Our friend John Goodman came down to help put the fiberglass socks on the masts. He has been a big help to us and we really appreciate what he does. I am mostly unskilled labor so it is good to have someone around to help who knows what he is doing.
After fiberglassing, the masts will be sanded and varnished. I want the wood look for the masts so I am hoping they will look good with varnish on them. If not, I will have to paint them. They were painted originally.
We needed to bend some wood for the cap rail so we rigged up a steamer. We put the wood into a section of pvc pipe, filled the pressure cooker with water and brought it to a boil over our camp stove. The little hose leading from the pressure cooker to the pvc pipe fed steam into the pipe.

After a couple of hours, we took the wood out. I would like to say our steaming project was a success but it wasn't. We were, however, able to get the cap rail bent and attached without splitting. So maybe it helped (some).

Thursday, February 14, 2013

The Plover Project -- Life in the Boat Yard (part 2)

We are still living in our little tree house here at the boat yard. The song by the Eagles, Life in the Fast Lane, is stuck in my head, but I'm singing:

Life in the Boat Yard, Surely makes you lose your mind.
Life in the Boat Yard, .........

Here are a few pictures showing what we've been working on:

Fastening fiberglassed panels to the bottom:

Measuring so we can install the sliders for the companionway hatch:

Major likes the new hatch cover for the propane locker on the aft deck. There are about a dozen coats of varnish on it, all for his lounging pleasure.

Lots of scraping, sanding and varnishing to be done.

Newly varnished bowsprit, stripped and sanded masts.

The Plover Project -- Life in the Boat Yard (part 1)

After returning from our Arkansas River Trip, we were rejuvenated and ready to put "full steam ahead" on getting Plover back into the water so we could continue our travels. We packed our clothes and cooking gear into grey plastic tubs and moved them to the boatyard.

This is the way Plover looked the day we moved in. The first job is to remove the sunshade we had put up in July as the weather is much milder now and it is in the way.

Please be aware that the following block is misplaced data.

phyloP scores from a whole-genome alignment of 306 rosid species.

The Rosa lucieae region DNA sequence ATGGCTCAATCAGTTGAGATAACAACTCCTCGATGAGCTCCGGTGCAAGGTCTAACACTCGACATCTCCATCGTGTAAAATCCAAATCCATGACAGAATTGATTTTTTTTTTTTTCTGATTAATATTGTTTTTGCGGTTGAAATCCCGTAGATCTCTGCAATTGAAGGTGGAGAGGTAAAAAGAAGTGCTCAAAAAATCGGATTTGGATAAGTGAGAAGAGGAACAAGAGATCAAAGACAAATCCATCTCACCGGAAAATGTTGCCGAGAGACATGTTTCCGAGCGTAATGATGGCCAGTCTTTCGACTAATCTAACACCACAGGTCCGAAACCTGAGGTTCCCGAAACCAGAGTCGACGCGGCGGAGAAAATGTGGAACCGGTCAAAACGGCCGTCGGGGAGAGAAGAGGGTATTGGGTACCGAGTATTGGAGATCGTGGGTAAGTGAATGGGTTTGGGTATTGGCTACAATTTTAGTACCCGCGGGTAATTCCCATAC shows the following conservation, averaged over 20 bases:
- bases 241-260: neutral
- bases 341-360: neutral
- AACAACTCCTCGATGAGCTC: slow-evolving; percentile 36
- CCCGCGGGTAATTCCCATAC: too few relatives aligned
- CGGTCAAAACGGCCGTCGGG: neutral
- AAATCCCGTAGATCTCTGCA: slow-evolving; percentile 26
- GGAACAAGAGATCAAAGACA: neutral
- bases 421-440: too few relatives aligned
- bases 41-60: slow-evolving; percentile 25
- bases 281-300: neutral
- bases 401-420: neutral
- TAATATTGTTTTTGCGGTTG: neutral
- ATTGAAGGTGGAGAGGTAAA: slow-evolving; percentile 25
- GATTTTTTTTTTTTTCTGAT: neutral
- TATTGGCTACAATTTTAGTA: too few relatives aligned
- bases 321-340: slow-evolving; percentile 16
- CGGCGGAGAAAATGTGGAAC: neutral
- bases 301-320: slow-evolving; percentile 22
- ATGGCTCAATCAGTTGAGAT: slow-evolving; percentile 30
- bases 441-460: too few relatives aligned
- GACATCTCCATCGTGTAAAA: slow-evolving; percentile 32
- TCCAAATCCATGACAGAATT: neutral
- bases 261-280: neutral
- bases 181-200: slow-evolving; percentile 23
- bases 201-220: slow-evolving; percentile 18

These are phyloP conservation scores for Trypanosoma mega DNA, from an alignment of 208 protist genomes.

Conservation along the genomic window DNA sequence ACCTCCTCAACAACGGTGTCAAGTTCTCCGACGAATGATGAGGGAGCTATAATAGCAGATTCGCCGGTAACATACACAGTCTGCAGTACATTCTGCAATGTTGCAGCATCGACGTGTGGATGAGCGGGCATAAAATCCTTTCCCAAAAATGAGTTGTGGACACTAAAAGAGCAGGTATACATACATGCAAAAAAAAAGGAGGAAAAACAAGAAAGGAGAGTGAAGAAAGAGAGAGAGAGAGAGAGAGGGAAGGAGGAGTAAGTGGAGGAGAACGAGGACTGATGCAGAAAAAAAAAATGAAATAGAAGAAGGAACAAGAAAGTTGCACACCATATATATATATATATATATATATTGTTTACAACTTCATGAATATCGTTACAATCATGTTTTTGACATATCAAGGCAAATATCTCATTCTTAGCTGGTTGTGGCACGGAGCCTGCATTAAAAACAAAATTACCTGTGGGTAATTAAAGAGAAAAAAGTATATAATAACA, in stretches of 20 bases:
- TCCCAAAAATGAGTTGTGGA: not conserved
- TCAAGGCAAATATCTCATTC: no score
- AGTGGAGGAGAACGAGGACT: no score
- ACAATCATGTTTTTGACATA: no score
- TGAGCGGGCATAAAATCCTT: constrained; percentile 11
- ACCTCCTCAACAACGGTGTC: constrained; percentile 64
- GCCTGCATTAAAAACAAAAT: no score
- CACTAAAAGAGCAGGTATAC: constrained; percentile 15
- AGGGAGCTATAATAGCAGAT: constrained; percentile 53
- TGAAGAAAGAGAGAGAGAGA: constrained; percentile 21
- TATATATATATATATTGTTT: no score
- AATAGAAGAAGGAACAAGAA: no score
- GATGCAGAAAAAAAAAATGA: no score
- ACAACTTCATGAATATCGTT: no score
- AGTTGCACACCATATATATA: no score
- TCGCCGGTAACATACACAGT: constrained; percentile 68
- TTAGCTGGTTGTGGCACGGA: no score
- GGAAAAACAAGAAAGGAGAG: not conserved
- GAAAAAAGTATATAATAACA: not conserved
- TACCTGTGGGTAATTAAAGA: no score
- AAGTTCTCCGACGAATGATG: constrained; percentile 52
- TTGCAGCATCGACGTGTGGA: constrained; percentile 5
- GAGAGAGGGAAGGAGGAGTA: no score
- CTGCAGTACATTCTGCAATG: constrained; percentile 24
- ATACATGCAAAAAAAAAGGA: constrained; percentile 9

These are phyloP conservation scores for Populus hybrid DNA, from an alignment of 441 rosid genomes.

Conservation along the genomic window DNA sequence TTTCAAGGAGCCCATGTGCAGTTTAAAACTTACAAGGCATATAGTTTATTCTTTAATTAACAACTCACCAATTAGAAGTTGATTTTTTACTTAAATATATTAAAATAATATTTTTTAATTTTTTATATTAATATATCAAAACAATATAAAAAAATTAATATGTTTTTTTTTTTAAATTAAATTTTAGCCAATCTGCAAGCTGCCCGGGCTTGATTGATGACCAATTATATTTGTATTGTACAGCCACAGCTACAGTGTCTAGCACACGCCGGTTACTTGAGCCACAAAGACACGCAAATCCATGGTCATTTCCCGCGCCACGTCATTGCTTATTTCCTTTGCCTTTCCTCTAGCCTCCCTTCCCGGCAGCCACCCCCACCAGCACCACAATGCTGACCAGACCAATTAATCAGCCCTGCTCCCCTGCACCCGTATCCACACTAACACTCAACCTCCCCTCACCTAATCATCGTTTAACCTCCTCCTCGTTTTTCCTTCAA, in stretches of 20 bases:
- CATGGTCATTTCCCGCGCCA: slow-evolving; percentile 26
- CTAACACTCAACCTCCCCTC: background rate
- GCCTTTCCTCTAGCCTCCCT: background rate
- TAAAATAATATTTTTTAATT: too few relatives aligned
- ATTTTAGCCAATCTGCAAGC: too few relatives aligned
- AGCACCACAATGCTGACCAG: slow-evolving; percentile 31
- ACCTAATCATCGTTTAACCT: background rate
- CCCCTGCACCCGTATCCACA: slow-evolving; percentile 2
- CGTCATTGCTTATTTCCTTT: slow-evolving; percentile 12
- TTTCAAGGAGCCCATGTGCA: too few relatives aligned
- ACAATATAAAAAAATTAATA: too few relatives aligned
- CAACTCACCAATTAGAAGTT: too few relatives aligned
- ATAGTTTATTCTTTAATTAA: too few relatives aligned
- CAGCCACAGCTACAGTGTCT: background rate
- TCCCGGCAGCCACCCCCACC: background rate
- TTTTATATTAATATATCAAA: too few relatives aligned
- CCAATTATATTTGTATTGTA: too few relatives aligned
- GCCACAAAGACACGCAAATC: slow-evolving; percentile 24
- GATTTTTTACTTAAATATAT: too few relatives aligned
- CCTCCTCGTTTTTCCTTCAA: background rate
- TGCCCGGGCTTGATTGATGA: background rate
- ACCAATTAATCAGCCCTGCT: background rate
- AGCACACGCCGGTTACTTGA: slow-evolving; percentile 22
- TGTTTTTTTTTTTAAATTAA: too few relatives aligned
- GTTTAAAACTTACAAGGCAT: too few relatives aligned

Our flatbed trailer with tools and supplies:

This is the 3 burner propane stove with oven that we got from the Boater's Resale Shop for less than $100. It needs some cleaning, new knobs and one of the burners doesn't work but I'm sure we'll get it going. I'm already dreaming of fresh baked bread!

Sink to the left of the stove. This is the original sink that came with the boat. The bronze faucets were given to us by my Dad. There is one for fresh water, connected to our 20 gallon water tank, and one for salt water, connected to the unlimited supply of ocean water. Behind the sink and stove is an area for dishes and pots and pans. Under the dish shelf is a vented storage area for potatoes. There is a lift up panel for storage of dish towels and soap under the (small) counter area.

This is our new engine cover/steps that Chris made. I did the painting and varnish work. You can see our temporary toilet: a bucket filled with peat moss. It is only for "solids" as "liquids" have to go into a separate container. Our marine toilet has been ordered but has not yet arrived.

The forward interior is still a bit rough. I have lots of scraping, sanding and painting to do. For now, we are sleeping on our air mattresses and sleeping bags. There is a worrisome wasp nest that I need to deal with before I can start sanding. I love the way the varnished wood and bronze port lights look.